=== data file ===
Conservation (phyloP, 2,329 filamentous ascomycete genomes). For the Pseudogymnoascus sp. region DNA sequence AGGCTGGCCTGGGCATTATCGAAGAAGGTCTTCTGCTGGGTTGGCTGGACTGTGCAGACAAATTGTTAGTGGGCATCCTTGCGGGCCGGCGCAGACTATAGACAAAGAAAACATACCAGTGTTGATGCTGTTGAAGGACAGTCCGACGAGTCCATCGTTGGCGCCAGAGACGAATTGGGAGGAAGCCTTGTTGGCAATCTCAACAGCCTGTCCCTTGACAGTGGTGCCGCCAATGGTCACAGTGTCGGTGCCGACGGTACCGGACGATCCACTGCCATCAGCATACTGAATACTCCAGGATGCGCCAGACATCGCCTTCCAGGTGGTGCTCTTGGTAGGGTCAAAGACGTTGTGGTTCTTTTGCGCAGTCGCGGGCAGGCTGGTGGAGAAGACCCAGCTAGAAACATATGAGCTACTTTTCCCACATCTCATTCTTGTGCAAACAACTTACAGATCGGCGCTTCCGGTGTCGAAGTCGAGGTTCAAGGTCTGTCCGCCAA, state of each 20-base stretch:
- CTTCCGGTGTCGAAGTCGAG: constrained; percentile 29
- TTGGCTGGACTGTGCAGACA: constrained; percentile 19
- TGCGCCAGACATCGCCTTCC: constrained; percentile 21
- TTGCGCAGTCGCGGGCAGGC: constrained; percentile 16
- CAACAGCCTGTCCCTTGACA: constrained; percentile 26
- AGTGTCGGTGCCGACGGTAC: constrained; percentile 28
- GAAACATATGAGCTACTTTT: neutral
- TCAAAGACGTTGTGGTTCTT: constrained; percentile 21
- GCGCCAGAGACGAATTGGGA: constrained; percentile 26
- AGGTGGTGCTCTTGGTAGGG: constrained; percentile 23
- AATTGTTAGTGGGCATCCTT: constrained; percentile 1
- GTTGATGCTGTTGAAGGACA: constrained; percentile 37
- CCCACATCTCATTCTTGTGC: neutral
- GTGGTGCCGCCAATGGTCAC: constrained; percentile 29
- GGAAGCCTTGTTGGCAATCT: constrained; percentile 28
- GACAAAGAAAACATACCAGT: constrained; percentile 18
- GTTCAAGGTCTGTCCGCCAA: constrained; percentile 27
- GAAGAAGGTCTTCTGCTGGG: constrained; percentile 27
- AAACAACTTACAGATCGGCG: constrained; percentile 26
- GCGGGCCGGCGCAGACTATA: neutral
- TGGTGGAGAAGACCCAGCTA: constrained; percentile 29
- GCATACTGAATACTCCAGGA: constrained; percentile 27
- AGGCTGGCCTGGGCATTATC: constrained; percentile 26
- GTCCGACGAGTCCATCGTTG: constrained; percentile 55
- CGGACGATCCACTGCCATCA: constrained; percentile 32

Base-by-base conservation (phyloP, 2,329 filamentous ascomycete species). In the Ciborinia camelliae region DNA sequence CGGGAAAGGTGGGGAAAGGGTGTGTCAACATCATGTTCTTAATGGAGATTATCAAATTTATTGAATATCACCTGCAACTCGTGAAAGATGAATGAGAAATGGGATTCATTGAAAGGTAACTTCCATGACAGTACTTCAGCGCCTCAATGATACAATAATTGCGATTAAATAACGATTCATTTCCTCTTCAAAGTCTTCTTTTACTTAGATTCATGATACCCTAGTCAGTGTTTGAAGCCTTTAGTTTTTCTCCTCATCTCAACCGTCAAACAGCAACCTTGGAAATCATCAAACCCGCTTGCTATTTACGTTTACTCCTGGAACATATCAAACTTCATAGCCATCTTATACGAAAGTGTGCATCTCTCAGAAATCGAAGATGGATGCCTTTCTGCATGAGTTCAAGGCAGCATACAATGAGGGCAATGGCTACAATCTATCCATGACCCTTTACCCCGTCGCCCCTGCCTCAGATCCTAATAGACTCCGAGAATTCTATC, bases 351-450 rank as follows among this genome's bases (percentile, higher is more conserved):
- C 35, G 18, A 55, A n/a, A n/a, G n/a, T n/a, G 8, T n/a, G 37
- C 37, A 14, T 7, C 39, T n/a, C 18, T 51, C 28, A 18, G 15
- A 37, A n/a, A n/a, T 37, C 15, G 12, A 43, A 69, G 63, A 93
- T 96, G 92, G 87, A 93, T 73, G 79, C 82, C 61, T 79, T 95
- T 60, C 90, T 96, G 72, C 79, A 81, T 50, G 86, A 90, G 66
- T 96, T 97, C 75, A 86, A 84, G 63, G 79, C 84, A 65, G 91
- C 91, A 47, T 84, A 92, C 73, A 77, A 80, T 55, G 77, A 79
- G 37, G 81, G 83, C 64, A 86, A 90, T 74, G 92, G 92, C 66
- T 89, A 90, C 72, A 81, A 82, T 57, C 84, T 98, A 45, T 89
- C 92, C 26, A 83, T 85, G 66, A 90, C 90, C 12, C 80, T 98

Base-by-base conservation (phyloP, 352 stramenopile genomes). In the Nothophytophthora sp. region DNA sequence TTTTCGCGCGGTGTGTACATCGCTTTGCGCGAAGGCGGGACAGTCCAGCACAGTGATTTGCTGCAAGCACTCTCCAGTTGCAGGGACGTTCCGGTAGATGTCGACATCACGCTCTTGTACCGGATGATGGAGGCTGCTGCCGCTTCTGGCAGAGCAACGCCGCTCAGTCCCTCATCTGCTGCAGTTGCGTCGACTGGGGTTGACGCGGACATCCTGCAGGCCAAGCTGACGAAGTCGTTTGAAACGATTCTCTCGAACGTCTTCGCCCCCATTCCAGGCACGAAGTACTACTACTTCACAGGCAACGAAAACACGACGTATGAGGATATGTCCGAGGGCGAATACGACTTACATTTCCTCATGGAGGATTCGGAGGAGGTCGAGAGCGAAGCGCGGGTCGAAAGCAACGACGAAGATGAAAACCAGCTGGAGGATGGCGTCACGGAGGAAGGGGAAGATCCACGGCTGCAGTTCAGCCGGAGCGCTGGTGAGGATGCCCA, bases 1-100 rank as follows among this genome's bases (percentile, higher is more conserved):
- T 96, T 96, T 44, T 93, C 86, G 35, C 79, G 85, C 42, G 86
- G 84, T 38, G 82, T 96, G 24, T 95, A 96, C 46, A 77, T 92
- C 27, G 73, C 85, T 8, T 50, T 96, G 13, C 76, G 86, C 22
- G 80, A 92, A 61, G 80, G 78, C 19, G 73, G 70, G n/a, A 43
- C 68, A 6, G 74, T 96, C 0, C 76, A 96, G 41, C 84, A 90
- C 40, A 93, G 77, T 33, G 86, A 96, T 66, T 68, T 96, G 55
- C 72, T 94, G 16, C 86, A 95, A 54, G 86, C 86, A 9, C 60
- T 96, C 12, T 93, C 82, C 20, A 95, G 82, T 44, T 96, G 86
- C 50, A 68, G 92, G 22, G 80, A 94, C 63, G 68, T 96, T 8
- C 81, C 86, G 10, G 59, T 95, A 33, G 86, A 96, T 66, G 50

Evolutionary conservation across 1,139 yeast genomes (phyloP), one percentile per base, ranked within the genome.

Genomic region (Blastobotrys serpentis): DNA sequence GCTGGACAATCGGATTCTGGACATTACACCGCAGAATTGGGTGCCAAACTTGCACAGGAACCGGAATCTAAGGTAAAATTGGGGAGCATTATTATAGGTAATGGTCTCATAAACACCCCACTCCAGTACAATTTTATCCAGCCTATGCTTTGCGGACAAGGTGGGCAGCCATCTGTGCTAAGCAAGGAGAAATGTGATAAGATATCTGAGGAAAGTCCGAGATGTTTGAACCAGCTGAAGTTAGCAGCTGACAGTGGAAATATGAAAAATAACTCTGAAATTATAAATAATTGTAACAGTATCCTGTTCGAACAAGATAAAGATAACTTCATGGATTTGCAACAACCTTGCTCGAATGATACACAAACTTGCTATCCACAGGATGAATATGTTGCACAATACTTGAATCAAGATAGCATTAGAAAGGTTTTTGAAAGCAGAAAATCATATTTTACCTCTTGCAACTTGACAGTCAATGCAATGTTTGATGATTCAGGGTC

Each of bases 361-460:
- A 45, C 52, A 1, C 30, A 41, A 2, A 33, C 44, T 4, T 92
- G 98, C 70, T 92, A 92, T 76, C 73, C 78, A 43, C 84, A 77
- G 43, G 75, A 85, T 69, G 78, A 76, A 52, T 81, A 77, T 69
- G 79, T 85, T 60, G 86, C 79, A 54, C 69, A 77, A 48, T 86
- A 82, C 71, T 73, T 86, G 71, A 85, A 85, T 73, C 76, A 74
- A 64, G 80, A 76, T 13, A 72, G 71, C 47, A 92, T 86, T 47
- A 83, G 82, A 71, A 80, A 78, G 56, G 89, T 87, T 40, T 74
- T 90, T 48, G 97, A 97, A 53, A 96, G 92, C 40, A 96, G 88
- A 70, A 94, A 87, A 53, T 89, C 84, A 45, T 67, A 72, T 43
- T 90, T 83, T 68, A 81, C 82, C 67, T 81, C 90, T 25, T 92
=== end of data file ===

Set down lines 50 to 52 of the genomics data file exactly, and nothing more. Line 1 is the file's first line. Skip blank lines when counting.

Genomic region (Blastobotrys serpentis): DNA sequence GCTGGACAATCGGATTCTGGACATTACACCGCAGAATTGGGTGCCAAACTTGCACAGGAACCGGAATCTAAGGTAAAATTGGGGAGCATTATTATAGGTAATGGTCTCATAAACACCCCACTCCAGTACAATTTTATCCAGCCTATGCTTTGCGGACAAGGTGGGCAGCCATCTGTGCTAAGCAAGGAGAAATGTGATAAGATATCTGAGGAAAGTCCGAGATGTTTGAACCAGCTGAAGTTAGCAGCTGACAGTGGAAATATGAAAAATAACTCTGAAATTATAAATAATTGTAACAGTATCCTGTTCGAACAAGATAAAGATAACTTCATGGATTTGCAACAACCTTGCTCGAATGATACACAAACTTGCTATCCACAGGATGAATATGTTGCACAATACTTGAATCAAGATAGCATTAGAAAGGTTTTTGAAAGCAGAAAATCATATTTTACCTCTTGCAACTTGACAGTCAATGCAATGTTTGATGATTCAGGGTC

Each of bases 361-460:
- A 45, C 52, A 1, C 30, A 41, A 2, A 33, C 44, T 4, T 92